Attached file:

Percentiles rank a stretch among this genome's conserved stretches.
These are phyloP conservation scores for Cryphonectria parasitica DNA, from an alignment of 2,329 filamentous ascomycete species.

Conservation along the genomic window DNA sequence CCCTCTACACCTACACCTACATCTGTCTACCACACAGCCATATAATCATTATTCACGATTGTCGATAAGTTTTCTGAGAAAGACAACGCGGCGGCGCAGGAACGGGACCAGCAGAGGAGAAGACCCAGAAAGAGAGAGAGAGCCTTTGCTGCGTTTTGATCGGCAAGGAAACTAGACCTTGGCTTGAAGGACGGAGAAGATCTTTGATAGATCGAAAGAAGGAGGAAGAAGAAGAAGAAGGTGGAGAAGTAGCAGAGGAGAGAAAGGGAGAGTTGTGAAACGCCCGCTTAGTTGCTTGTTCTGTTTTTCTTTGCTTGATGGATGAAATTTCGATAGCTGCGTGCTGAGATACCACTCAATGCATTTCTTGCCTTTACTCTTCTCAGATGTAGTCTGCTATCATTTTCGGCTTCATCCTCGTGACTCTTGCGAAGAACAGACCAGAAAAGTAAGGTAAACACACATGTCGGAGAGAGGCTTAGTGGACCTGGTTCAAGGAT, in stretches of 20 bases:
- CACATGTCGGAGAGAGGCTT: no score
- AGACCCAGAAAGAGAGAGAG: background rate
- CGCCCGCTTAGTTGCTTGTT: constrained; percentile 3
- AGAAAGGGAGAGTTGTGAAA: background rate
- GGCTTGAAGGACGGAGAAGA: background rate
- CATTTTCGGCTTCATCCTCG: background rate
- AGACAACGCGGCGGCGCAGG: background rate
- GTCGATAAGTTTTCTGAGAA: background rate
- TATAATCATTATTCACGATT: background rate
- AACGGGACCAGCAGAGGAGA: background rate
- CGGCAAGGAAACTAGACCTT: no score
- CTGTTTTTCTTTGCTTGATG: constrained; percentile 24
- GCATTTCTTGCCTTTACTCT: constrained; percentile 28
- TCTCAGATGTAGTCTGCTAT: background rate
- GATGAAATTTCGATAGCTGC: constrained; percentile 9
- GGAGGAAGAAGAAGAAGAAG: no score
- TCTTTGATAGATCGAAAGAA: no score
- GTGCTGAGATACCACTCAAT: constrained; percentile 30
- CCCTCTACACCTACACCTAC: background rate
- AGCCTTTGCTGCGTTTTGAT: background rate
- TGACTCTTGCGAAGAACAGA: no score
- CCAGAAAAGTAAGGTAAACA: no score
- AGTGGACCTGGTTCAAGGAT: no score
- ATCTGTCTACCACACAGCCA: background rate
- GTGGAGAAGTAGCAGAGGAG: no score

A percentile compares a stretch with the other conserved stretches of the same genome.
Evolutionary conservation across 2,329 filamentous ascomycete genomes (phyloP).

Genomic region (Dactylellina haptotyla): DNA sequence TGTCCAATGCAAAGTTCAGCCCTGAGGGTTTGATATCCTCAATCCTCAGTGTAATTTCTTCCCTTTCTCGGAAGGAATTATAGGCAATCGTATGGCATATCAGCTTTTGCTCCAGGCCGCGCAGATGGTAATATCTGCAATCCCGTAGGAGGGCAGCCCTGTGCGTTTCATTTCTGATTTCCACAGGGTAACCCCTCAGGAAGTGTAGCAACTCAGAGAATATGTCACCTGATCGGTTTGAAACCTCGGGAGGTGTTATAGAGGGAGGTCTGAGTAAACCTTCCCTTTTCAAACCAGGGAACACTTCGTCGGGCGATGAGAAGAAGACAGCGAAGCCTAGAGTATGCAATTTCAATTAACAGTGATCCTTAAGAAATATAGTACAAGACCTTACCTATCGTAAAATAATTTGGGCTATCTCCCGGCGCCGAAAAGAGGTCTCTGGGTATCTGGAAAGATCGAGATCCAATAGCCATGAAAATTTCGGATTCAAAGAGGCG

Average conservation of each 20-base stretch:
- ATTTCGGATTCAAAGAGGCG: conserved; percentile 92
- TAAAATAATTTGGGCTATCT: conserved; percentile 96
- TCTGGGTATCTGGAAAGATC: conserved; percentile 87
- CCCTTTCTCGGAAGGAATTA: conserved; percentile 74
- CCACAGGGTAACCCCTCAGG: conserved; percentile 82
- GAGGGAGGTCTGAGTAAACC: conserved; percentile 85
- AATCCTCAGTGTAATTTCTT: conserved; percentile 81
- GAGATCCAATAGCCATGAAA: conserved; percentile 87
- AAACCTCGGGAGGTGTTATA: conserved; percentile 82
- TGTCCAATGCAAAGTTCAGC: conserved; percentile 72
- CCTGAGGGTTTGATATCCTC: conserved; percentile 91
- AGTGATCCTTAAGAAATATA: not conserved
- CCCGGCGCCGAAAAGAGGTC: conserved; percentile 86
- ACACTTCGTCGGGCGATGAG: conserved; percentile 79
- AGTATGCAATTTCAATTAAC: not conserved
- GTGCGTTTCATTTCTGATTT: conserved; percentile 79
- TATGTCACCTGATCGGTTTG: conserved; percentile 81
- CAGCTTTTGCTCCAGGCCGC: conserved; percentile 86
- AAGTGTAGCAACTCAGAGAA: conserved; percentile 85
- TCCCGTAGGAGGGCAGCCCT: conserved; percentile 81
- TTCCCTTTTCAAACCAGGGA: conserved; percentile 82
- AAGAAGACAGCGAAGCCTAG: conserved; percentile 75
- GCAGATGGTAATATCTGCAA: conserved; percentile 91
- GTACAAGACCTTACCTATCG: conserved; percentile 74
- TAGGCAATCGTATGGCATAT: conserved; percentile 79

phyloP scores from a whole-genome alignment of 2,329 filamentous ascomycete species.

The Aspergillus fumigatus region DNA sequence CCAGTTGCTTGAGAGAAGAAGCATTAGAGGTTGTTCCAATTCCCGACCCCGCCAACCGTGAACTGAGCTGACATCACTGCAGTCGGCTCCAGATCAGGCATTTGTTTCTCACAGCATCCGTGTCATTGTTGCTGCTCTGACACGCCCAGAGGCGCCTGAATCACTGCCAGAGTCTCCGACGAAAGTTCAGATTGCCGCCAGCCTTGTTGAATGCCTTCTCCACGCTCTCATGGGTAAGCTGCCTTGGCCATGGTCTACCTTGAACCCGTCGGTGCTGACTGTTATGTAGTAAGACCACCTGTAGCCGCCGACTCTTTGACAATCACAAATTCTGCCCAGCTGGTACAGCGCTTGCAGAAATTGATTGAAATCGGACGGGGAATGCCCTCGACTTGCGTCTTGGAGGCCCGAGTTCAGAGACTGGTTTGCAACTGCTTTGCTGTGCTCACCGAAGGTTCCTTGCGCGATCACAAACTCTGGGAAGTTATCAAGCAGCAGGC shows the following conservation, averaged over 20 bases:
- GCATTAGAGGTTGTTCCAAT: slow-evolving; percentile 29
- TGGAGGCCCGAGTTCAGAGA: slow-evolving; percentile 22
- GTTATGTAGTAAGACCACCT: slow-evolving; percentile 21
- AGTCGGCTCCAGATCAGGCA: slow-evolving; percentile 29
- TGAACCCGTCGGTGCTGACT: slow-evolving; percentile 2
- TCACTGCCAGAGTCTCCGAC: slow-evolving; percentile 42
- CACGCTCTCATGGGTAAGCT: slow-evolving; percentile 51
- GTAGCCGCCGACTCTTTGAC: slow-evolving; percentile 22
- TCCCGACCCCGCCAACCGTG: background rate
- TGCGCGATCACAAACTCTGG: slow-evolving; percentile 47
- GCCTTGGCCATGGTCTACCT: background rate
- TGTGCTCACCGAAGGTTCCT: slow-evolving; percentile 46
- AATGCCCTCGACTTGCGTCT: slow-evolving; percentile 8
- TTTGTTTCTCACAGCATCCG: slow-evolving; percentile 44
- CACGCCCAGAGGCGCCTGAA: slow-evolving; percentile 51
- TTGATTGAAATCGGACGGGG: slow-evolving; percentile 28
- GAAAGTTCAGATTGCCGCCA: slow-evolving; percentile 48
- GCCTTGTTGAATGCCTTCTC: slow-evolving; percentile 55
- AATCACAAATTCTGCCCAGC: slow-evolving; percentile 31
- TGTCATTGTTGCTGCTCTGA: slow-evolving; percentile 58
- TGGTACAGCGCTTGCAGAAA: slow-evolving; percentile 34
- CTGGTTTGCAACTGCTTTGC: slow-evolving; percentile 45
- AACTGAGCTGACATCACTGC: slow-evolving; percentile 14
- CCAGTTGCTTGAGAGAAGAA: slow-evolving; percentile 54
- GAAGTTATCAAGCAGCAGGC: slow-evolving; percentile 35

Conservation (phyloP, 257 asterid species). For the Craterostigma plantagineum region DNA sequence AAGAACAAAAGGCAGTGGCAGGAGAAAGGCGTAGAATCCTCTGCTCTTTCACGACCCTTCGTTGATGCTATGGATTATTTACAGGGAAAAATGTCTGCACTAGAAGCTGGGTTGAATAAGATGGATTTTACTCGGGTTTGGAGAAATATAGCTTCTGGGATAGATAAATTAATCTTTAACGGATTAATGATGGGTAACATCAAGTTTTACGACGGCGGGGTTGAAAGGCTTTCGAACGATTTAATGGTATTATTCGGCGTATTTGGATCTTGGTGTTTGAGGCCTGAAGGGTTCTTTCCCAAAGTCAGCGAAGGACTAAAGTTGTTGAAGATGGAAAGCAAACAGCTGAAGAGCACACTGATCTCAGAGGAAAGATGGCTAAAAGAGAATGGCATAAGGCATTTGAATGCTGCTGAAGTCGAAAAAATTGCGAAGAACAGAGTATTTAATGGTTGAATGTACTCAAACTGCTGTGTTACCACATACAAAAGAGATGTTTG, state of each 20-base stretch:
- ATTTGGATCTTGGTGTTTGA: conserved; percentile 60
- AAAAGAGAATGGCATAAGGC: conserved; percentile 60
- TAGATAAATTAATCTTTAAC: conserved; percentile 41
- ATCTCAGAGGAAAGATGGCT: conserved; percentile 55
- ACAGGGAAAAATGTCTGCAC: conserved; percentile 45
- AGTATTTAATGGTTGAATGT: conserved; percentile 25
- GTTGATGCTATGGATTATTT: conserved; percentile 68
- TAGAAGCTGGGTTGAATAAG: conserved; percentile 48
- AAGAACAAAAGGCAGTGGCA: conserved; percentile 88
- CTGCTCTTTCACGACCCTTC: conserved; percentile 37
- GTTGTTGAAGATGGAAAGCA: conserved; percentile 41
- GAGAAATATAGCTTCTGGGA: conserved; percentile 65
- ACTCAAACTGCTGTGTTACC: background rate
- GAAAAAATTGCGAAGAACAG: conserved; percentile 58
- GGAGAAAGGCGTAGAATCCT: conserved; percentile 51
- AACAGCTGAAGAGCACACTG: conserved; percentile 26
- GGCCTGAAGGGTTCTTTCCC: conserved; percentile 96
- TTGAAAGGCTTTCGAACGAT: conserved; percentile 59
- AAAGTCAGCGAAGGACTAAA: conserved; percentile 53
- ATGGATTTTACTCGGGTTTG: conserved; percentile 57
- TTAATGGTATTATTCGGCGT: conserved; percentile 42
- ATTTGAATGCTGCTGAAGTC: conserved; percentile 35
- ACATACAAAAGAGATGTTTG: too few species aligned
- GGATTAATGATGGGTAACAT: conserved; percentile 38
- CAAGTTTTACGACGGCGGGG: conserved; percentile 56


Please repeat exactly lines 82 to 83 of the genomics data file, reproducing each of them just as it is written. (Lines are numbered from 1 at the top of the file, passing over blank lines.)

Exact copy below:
- AACTGAGCTGACATCACTGC: slow-evolving; percentile 14
- CCAGTTGCTTGAGAGAAGAA: slow-evolving; percentile 54